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I come from a C# background and I am learning Objective-C. I was wondering if I could get some clarification on syntax. Thanks in advance for your help.

What is the difference between the lines of code shown below? Given that I know for sure that the type in the "tempItem" dictionary is an (NSString *) type and newsItem.pictureUrl is also an (NSString *):

Scenario 1:

newsItem.pictureUrl = [tempItem objectForKey:@"picture"];

Scenario 2:

newsItem.pictureUrl = (NSString *)[tempItem objectForKey:@"picture"];
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5 Answers 5

up vote 3 down vote accepted

I know what you mean. I also started out preferring to cast, since it clearly shows what you are doing. But after a while, it gets terribly tedious and you learn to omit it.

The fact that there are no generics, and that the containers only store objects, is a bit of a bummer, especially if you come from a language with generics. It means you are constantly and explicitly converting between objects and simple types (e.g. between NSNumber and int) and that there is no way, except to query [object class], to ensure you only get an NSString or an exception you can handle.

But the cast will not make any difference. If the object returned is not an NSString, and you cast it to one, it will make no difference. The cast does no implicit type checking, nor a conversion. It merely reinterprets the return value.

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Casting between object types can basically only affect two things:

  1. What warnings the compiler emits (e.g. "the class for this variable doesn't appear to have the method you're trying to call")

  2. What properties the object has and how they work (e.g. the equivalent getter for self.awesome might be [self awesome] or [self isAwesome])

It emphatically does not affect what kind of object you get. The static types at compile time are just hints for the compiler. If you cast an object to a type that it isn't, you're just lying to the compiler.

In that particular case, it doesn't have any effect at all. Some people do write code like that, but AFAIK that's just because they find it comforting to just act like they're using a statically typed language (even though Objective-C isn't).

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There's no difference between the two lines of code; it's purely stylistic.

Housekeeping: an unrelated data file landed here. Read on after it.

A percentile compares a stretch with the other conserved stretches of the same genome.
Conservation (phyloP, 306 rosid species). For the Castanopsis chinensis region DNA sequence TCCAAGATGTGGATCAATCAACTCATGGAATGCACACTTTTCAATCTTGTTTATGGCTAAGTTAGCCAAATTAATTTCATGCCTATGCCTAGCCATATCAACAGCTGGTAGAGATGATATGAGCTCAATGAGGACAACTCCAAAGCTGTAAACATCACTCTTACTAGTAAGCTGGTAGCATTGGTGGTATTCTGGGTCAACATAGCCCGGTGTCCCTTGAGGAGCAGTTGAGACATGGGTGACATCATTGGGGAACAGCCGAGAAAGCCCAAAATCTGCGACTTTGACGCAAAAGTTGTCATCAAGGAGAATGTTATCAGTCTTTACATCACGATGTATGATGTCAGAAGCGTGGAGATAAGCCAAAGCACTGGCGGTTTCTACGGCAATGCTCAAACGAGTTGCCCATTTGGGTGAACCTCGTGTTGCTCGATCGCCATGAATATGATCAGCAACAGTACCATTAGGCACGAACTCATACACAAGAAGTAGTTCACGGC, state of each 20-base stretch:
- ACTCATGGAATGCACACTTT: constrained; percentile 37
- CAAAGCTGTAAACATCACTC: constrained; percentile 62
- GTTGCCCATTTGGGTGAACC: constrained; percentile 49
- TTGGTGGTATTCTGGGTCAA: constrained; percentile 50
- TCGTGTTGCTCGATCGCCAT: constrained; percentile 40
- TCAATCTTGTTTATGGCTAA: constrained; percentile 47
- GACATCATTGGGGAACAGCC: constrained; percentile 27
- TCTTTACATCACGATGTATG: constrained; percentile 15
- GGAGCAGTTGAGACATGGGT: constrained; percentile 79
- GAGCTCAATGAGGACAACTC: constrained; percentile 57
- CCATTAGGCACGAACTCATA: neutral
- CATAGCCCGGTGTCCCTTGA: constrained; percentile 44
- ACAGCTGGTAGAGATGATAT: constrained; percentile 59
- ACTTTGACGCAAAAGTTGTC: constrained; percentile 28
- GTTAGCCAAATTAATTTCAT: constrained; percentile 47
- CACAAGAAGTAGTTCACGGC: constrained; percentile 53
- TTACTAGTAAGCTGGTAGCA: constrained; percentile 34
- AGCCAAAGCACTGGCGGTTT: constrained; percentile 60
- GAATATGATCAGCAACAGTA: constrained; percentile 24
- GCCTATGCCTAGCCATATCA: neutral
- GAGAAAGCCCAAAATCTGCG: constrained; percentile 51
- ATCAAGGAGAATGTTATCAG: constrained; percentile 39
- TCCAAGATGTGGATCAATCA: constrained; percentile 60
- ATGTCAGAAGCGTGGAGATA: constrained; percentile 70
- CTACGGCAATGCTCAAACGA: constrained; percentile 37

The method objectForKey: here returns an object of type id, which is a generic object pointer. In Objective-C, an id can be implicitly converted to any Objective-C object type without a cast. The following two lines are equivalent:

id someId = ...;
NSString *someString = someId;  // #1
NSString *someString = (NSString *)someId;  // #2

This is similar to how in C, a pointer of type void* can be implicitly converted to a pointer to any other type without a cast (that is also true of Objective-C, but void* pointers are discouraged in Objective-C; that is not true in C++).

As far as type safety goes, both are equivalently unsafe. If the runtime type of the object is in fact the type you're casting it to (whether the cast is explicit or implicit) or a subclass thereof, then everything will work as intended. If the runtime type is not what you're expecting, then most likely an NSException will be thrown with the common object does not response to selector error, due to calling a function that doesn't exist for that type. It's also possible you might crash with a segmentation fault due to accessing an ivar that doesn't exist or has an unexpected value (since the object really isn't that type).

If you're unsure of that object's runtime type, you should check its runtime type with the -class or -isKindOfClass: methods, and then only take action if it's a particular type. Prefer using-isKindOfClass:`, since that still works with subclasses, as opposed to comparing the class for exact equality with a particular class. For example:

id someId = ...;
if ([someId isKindOfClass:[NSString class])
    // It's an NSString
    NSString *someString = someId;
    // Do stuff with someString...
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thank you very much for the detail clarification. –  Daniel Nguyen Aug 26 '11 at 6:22

The type of an Objective-C instance is really only useful for determining the appropriate amount of memory to allocate for creation of the instance, and for static analysis (code completion, compilation etc). At run time the instances are all represented by id's and the actual type of the object means much less. This dynamic behavior is by design, and allows a great amount of flexibility when designing ObjC applications.

You will see very little typecasting in the typical ObjC program.

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Casting is only really necessary when you want to have the compiler understand the type for a call, so that it doesn't give "may not respond" warnings.

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